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Apr.3, 2017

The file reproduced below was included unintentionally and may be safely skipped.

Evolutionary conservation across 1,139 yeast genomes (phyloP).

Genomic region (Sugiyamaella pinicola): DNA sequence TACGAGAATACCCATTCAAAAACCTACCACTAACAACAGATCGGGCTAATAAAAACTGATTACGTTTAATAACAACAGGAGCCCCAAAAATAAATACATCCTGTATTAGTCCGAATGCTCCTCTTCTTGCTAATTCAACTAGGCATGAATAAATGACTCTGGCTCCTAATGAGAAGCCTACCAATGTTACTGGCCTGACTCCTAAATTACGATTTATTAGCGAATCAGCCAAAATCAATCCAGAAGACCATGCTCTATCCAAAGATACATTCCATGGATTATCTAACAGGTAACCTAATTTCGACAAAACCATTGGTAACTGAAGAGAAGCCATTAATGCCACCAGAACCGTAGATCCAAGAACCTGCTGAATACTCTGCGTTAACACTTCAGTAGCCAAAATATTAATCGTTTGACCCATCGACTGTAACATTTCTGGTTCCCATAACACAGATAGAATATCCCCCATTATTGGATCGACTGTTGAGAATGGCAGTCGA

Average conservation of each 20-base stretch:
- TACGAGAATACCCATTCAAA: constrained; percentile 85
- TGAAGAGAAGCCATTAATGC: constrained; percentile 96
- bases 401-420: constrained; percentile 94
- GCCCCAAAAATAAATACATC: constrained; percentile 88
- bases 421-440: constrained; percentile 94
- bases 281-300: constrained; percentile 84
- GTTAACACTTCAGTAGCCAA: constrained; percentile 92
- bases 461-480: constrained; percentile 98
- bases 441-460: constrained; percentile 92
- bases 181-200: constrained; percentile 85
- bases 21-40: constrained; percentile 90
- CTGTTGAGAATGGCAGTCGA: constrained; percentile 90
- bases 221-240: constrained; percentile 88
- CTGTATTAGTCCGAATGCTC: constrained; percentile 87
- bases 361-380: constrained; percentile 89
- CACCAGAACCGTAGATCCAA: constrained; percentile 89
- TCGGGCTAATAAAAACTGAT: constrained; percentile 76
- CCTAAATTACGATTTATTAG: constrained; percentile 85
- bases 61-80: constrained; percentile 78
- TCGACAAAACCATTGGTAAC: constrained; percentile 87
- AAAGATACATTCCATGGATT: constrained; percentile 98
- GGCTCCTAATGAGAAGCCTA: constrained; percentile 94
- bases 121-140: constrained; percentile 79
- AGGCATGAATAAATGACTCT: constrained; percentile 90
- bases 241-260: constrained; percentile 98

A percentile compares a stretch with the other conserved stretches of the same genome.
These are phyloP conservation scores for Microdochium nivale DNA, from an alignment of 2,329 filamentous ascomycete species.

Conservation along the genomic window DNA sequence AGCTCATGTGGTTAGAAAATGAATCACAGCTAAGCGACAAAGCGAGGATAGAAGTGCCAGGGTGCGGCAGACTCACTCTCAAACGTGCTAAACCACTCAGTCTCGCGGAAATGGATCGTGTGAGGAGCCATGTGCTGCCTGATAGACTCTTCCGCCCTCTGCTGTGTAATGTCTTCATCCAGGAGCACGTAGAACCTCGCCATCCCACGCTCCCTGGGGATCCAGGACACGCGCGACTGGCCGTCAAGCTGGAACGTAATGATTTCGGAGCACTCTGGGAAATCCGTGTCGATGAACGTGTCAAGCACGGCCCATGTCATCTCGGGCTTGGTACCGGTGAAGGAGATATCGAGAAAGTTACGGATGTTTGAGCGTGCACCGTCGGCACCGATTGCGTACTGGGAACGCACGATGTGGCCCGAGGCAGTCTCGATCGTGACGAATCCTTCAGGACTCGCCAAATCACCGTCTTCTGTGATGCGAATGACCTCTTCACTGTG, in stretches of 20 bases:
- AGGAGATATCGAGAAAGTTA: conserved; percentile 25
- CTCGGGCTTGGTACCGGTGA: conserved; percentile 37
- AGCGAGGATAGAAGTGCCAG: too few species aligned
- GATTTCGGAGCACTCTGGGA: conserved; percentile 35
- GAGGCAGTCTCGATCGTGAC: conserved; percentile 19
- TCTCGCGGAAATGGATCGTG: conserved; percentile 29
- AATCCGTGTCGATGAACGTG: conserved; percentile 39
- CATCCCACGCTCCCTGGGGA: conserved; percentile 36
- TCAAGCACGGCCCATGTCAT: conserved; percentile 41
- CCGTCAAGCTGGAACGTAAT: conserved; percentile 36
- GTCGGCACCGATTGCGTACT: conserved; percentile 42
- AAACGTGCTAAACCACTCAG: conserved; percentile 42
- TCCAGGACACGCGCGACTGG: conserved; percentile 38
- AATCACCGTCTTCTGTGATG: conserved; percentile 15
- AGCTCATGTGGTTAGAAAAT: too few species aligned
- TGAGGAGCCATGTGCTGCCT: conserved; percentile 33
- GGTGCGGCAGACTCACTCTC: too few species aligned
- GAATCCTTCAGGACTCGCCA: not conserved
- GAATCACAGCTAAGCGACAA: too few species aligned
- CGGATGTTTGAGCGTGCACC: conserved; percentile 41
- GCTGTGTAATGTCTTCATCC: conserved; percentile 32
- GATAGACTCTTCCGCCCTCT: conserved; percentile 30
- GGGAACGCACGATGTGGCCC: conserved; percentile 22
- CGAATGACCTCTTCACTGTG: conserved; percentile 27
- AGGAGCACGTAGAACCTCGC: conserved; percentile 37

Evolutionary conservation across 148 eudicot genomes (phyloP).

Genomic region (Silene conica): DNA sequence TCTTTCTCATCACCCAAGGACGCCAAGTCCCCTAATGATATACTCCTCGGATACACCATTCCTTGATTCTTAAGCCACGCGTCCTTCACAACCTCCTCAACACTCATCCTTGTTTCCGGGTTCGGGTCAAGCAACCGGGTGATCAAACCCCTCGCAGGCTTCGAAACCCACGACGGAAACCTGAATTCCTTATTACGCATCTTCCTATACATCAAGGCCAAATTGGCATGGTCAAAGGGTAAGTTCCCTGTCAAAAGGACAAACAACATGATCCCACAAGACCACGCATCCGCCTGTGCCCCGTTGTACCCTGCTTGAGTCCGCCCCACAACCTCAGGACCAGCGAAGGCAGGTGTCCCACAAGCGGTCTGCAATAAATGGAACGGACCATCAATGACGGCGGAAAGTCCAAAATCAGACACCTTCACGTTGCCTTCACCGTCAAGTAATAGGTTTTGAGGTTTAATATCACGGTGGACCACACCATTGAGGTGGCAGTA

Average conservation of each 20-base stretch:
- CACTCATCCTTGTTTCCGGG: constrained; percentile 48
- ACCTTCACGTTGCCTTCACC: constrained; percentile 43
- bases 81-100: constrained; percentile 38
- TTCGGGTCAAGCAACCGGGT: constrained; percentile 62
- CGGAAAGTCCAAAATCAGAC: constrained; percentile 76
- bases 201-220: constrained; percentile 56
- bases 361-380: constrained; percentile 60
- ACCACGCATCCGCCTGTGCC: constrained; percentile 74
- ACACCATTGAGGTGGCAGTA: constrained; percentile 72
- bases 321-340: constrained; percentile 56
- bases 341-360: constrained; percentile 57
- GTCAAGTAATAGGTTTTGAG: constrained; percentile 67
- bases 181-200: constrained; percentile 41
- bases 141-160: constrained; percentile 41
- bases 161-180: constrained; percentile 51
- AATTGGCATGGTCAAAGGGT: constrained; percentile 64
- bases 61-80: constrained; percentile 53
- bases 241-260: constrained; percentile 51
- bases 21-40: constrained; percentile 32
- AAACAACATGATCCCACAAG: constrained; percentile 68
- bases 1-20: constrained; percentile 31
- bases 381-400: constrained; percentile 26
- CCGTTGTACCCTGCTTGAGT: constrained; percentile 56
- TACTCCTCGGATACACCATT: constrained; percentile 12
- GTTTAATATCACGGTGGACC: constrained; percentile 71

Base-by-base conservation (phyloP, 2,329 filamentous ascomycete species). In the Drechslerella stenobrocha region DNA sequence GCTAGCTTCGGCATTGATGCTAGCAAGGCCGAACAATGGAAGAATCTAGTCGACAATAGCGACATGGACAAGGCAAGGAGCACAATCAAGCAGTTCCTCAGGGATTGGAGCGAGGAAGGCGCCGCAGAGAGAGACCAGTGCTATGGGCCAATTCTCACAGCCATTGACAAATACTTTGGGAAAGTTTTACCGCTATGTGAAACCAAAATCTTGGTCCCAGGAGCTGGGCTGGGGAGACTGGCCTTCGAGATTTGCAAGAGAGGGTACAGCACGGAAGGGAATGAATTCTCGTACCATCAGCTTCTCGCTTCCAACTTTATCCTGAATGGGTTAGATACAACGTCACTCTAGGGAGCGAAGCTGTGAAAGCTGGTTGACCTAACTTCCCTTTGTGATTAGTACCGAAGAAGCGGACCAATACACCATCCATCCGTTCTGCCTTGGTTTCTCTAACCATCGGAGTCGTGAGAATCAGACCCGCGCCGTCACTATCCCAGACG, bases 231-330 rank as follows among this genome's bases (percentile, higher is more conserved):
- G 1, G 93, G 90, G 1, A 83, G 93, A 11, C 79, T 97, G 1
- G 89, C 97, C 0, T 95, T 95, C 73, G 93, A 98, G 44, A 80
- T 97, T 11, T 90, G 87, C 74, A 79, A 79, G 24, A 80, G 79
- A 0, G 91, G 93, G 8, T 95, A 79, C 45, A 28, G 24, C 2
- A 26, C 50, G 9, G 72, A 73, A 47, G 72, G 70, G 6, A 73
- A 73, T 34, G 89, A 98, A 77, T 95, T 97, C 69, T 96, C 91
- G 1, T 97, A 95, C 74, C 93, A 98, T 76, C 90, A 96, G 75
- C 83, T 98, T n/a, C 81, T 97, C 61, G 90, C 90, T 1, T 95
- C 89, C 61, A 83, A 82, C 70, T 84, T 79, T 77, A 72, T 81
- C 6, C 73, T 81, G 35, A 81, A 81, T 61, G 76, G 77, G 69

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BENEATH THE SURFACE 30 THE JOURNAL OF COMMERCE Gary Ferrulli APRIL 3.2017 SKEPTICISM IS NATURAL I HAVE BECOME a pragmatic skeptic over the course of my 45 years in the shipping industry, and there are some issues that have my prag- matic mentality more than mildly skeptical. In evaluating the announce- ment f rom t he TH E A l l ia nce — Hapag-Lloyd, "K" Line, MOL, NYK Line, and Yang Ming — on the ser vice patterns beg inning April 1 a nd t he safeg ua rd if a bankruptcy occurs with one of its members, it strikes me that MOL's six 20,000-plus-TEU ships aren't in service yet, and other alliance members already have many mega- vessels operating or on order. United Arab Shipping Co., whose integration into Hapag-Lloyd has been delayed, has six 18,800-TEU ships to add to those up and coming for MOL. What happens after that? The merger of the three Japanese carriers is 14 to 18 months away, with MOL mega-ships just beginning to be put into service. That will represent another major change in the alliance, if all goes as reported. The 2M (Maersk and Mediter- ranean Shipping Co.) and Ocean (Orient Overseas Container Line, Evergreen, Cosco Shipping, and CMA CGM) alliances each have mega-ships plying the seas, and new ones on order. But what will Cosco do with the $26 billion the Chinese government will give it over the next five years? Sure, Cosco is more than just a container carrier, but some of that money must be for container ships. OOCL also is the subject of speculation as a possible acquisition target, and the carrier has six 20,000- TEU ships scheduled for delivery later this year and next. It also just chartered eight vessels on a short- term lease, so where do those fit? And it appears the new alliance members lost $3 billion collectively in 2016. Speculation continues to swirl about the potential for more mergers, acquisitions, and bankruptcies. A s CM A CGM CEO Rodolphe Saade said at the 17th Annual TPM Conference on Feb. 28, consolidation will continue, but there are few attractive targets remaining, and the result has to be strengthening of an existing network. Changing schedules, port calls, frequency, losing and gaining carri- ers, and other shifts are all part of the containerized shipping indus- try landscape. But for those who think Hanjin Shipping's collapse last August was a once-in-a-lifetime event, consider that 75 percent of the carriers I recall and dealt with in my career no longer exist. There were seven Japanese carriers 45 years ago; three remain, and now are planning to merge into one. Nine US-flag carriers are gone. Six South American-f lag carriers sailed the seas then; none are left. Although the top three carriers in the world today are European, at least nine carriers from the region are historical footnotes. And when I broke into the business, MSC didn't exist, and Maersk had no container ships. CMA CGM was two separate carriers, eventually evolving into one after a family court battle. There's no doubt the landscape is ever changing, and there are truly no one-time events. The speaker presentations at TPM underscored the usual mix of industry optimism and gloom. Overall global trade is growing modestly again, with the trans- Pacific eastbound lane increasing between 5 and 9 percent. There is concern about President Trump's real trade policy (vs. the rhetoric and among other things); questions on the impact of new capacity in t he ma rket vs. ma nag ing t hat capacity; a new entrant like South Korea's SM Line and expansion of Hyundai Merchant Marine, the combination of which could be Hanjin reborn. And, of course, there is the issue of rates. Where will they go? Expec- tations are that rates will inch up, but by how much? Could it be $150 per 40-foot container to the US West Coast, or $300 to $400? I know where I'd place my bets. Tech nolog y wa s a heav i ly discussed issue at TPM, w it h "digitized" and "blockchain" being new buzzwords. The abilit y to report on the location of a container or — more importantly to the BCO — the purchase order, is still largely a work in progress. Simply put, once a container leaves a facility, be it a terminal or inland depot or the customer's premises, it goes into a black hole until it reappears at one of those locations at some point. The r e 's no q ue s t ion t h a t pursuing visibility is important and necessary, but for those who think blockchain is around the corner, take a breath — and a hard look at the supply chain from raw materials to the ultimate customer. Pieces or links may be available in the near future, but the entire supply chain? No. How many cartons are delivered in small lories from factories to consolidation centers in places such as China? More than most know, and that's the issue. There are so many links in the chain that most don't see it, and can't measure it. But progress can be made. It always has. In my career, I've seen vessels grow from 1,800 TEUs to 21,000 TEUs, communications go from telexes to faxes to word processors, emails and scanners; dial telephones to cellphones to today's multipurpose communication devices. Blockchain will come, maybe not completely in my lifetime, but it will come. It's something to look forward to, but always with an experience- based sense of skepticism. JOC Gary Ferrulli is president-North America for Unicon Logistics. Contact him at

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